Second delay should be the death of a dangerous deep sea pipe dream
December 12, 2018: Norwegian oil giant Equinor’s request this month for an extension on its Great Australian Bight drilling plans - the second this year - proves the immense difficulties faced by oil companies seeking to operate in this extreme environment.
Greenpeace Australia Pacific is calling on the Australian Government to reject the request, cancel all Bight permits, and move to permanently protect the Bight as its extreme depth, unknown pressure wild weather, and lack of infrastructure make drilling unsafe.
“This latest request for more time is a clear sign the company should follow the example of BP and Chevron and quit this high-risk, experimental, inherently unsafe drilling project,” said Greenpeace Australia Pacific Senior Campaigner Nathaniel Pelle.
“These are in water a kilometre deeper than in the Deepwater Horizon disaster – deeper than any previous Australian projects – hundreds of kilometres from safety infrastructure, in seas the oil industry says will hamper response to any accident.”
“The Australian government should take heed of the risks and the community’s outrage and put the invaluable Bight environment and the people who rely on it first by moving to protect the Bight from oil drilling permanently as has been done in the Great Barrier Reef marine park.”
Thirteen local councils, the commercial fishing industry, scientists, and representatives of the tourism industry have publicly opposed Bight drilling.
“Equinor was a former joint venture partner with BP, and has spent years developing their Bight plans. Despite their near limitless financial resources, neither of these oil giants have been able to produce a safe proposal. And the reason for that is that there is no safe way to drill in the Bight. The stakes for the communities, industries, and the environment are far too high for us to gamble on this fantasy.”
Documents recently obtained against oil companies’ will  have demonstrated the complexity and dangers of drilling in the Great Australian Bight as well as highlighting the ramifications of a catastrophic accident.
“Recent documents have shown that a potential spill could hit anywhere from South Australia to Victoria’s Great Ocean Road and could even reach as far as Bondi Beach,” Pelle said.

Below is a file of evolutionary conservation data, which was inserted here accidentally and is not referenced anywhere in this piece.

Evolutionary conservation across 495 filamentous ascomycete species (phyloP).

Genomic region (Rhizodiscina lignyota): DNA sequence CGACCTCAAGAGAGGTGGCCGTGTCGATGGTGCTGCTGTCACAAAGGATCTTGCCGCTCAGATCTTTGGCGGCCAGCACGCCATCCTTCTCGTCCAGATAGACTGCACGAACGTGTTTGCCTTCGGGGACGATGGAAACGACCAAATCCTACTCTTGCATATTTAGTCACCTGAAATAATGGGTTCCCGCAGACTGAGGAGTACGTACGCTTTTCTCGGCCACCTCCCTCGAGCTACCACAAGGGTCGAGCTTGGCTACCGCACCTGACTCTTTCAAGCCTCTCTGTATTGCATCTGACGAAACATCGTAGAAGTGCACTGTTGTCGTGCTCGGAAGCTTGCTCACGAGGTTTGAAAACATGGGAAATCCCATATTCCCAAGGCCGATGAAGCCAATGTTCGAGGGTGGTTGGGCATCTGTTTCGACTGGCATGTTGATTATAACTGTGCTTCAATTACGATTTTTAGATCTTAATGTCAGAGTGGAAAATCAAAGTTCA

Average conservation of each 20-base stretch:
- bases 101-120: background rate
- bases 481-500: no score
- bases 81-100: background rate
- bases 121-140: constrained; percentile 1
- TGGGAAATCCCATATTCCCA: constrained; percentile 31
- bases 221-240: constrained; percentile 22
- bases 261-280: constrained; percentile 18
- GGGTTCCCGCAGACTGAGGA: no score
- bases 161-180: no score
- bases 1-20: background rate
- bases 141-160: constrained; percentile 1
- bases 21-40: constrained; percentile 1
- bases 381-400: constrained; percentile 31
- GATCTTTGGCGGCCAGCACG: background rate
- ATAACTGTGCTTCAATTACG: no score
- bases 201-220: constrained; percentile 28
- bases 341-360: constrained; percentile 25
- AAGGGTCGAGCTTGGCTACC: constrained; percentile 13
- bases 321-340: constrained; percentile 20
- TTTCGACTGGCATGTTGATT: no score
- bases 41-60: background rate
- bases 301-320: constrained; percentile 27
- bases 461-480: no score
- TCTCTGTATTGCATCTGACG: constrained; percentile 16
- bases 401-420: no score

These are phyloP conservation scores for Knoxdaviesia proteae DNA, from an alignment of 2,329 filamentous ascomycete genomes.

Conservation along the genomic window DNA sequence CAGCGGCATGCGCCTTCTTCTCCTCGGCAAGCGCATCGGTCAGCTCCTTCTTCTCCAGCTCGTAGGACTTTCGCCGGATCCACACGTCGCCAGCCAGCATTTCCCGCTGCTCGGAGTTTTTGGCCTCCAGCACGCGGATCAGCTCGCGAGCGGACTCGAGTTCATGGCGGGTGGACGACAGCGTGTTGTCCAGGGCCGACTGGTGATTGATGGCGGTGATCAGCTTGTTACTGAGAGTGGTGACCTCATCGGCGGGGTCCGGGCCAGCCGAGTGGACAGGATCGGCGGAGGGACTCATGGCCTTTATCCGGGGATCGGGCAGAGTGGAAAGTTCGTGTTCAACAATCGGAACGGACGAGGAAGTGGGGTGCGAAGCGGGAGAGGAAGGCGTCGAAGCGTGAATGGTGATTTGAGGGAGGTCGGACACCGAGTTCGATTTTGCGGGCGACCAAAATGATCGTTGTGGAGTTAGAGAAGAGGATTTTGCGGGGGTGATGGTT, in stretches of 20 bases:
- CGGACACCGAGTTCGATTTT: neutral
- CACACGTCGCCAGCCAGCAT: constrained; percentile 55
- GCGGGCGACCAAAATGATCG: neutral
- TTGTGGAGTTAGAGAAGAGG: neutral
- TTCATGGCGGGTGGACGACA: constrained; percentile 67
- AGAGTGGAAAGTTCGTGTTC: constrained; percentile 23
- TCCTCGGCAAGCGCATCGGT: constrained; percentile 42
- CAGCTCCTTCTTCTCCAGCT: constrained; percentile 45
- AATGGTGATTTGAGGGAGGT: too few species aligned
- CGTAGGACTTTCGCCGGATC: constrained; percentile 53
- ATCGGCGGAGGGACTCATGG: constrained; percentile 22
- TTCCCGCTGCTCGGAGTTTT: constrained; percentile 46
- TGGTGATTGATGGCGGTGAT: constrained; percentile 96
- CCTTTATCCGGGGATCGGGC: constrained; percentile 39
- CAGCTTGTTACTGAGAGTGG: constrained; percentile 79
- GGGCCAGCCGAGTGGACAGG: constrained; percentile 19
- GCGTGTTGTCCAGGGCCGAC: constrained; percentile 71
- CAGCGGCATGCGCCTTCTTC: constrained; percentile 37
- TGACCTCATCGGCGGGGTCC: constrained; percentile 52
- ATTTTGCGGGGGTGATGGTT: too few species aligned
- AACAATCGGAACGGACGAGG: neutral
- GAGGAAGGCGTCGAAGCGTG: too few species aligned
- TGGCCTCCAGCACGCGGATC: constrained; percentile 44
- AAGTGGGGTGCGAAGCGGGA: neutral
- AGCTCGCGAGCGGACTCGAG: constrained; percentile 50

“The Australian people will not accept that drilling in a marine park next to a calving ground for endangered southern right whales is a risk worth taking. Oil companies, including Equinor, should get the message and cancel their plans.”
Notes for editors:
 After a 2 year legal battle Greenpeace obtained BP’s well operations management plan for the Stromlo-1 well which indicated that;
- A worst case oil spill could release 7.9 billion barrels of oil into Australia’s southern ocean – double the volume of oil that covered the Gulf of Mexico in 2010 following the Deepwater Horizon disaster that killed 11 workers.
- Shortcomings with critical pieces of safety equipment such as a capping stack being unusable a third of the year due to sea conditions, or a harsh environment rig, needed to drill a relief well in the event of an oil spill, would be “highly unlikely” to be able to located at all.
- BP quit the Bight in 2010 after failing to gain approval from NOPSEMA.
A second document from Equinor, leaked to Greenpeace by a whistleblower revealed that oil from the same well location could;
- Reach as far around the coastline as northern New South Wales, potentially swamping Bondi in oil, with the Great Ocean Road also in the ‘high loading’ spill zone.
- The documents also showed that Equinor had discounted the worst case scenario indicated by its own modelling and was refusing to develop a response plan for it, optimistically choosing to plan for a lower impact spill.
For interviews contact:
Greenpeace Australia Pacific Senior Media Campaigner
0418 219 086 / [email protected]
Greenpeace Australia Pacific Media Campaigner
0424 295 422 / [email protected]